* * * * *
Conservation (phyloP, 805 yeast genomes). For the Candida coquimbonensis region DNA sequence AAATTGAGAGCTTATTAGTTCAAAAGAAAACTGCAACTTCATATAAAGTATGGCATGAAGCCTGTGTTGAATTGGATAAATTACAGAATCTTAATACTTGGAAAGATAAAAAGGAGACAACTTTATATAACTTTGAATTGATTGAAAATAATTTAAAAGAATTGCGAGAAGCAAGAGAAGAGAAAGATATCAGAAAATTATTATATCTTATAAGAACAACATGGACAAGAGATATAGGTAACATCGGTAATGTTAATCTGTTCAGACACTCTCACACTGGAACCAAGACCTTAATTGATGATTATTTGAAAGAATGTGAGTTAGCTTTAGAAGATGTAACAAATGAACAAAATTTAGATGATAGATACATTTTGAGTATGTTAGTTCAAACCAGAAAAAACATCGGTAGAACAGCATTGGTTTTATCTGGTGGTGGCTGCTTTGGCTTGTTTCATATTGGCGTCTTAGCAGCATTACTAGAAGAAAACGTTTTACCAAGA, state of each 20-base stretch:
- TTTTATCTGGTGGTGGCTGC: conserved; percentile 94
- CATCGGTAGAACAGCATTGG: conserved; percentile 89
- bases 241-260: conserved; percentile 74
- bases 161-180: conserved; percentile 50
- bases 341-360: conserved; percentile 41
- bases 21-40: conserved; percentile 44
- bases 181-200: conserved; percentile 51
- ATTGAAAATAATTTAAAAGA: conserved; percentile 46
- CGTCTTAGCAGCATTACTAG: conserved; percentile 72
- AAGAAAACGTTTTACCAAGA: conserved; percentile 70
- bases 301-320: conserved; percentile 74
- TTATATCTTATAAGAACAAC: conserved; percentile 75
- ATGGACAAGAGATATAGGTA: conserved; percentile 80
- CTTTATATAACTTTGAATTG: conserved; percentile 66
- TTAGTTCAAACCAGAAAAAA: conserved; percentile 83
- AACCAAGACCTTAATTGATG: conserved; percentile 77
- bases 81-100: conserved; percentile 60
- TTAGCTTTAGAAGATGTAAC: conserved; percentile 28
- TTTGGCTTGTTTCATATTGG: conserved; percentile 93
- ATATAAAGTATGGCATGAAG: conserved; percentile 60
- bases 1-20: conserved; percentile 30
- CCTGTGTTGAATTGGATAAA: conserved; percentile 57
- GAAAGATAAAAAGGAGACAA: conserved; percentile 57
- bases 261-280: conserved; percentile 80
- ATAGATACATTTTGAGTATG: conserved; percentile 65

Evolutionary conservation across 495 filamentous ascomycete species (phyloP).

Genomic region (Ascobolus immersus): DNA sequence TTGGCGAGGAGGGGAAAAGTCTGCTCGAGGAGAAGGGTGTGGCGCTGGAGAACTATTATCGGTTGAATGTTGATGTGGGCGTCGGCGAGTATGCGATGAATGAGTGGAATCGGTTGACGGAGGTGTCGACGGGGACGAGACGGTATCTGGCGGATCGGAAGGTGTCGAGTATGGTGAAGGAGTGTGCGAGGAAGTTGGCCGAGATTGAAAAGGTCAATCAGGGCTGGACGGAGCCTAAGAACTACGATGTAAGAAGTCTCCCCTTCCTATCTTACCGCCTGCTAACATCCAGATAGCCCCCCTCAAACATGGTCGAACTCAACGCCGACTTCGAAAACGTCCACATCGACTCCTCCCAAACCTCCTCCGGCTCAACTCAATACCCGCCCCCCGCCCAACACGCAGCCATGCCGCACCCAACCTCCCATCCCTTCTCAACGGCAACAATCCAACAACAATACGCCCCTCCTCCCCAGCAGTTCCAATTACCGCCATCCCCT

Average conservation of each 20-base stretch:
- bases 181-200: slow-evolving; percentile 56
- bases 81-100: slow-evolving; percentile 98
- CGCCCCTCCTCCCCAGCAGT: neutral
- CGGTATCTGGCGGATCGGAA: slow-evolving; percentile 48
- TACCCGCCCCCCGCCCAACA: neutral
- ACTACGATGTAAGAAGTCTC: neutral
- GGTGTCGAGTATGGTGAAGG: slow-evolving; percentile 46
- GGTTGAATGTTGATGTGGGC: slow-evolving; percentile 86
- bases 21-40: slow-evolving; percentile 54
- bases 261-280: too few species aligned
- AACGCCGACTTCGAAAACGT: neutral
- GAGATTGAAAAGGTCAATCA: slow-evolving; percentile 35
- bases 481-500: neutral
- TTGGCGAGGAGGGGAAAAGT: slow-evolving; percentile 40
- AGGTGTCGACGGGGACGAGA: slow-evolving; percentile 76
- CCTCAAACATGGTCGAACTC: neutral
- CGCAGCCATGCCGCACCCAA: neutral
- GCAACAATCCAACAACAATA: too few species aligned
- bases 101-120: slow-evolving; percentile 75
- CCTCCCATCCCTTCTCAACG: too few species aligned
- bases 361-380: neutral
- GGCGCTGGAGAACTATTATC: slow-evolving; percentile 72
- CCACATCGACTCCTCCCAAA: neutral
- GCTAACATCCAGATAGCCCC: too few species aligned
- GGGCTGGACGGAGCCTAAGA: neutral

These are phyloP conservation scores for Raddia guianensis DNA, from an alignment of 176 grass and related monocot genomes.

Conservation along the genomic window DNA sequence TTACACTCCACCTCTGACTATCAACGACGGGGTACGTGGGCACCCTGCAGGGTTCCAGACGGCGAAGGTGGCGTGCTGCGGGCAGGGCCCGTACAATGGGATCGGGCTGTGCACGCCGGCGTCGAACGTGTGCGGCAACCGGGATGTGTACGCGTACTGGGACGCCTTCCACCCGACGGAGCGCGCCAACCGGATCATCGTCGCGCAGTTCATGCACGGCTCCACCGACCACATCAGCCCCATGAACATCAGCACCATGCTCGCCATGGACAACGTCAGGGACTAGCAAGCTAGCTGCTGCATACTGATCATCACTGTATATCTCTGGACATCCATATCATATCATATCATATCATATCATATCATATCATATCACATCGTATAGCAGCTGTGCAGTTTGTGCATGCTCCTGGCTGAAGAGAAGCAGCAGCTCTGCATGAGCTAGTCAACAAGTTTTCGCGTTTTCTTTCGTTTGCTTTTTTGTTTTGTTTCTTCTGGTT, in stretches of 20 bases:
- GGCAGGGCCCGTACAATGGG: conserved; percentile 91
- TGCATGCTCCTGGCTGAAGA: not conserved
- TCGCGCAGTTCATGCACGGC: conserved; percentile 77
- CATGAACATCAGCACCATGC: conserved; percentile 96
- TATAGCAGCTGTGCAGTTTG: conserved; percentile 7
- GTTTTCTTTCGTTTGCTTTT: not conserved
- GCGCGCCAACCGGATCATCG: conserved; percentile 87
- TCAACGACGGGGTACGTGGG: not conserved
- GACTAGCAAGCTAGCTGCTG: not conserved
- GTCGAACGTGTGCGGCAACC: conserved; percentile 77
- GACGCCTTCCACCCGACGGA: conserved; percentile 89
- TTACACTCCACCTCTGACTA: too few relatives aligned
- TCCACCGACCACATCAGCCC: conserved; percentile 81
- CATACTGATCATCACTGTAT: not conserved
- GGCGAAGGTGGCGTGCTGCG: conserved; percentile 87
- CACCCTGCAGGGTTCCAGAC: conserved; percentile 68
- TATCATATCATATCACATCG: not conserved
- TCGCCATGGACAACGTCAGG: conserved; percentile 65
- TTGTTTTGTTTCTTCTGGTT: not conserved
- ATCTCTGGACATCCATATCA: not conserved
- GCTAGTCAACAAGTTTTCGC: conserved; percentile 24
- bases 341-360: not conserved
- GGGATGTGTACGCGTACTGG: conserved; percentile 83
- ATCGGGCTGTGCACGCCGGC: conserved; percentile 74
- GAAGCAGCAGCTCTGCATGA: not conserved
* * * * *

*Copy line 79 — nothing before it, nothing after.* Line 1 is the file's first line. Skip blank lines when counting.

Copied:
- GGGATGTGTACGCGTACTGG: conserved; percentile 83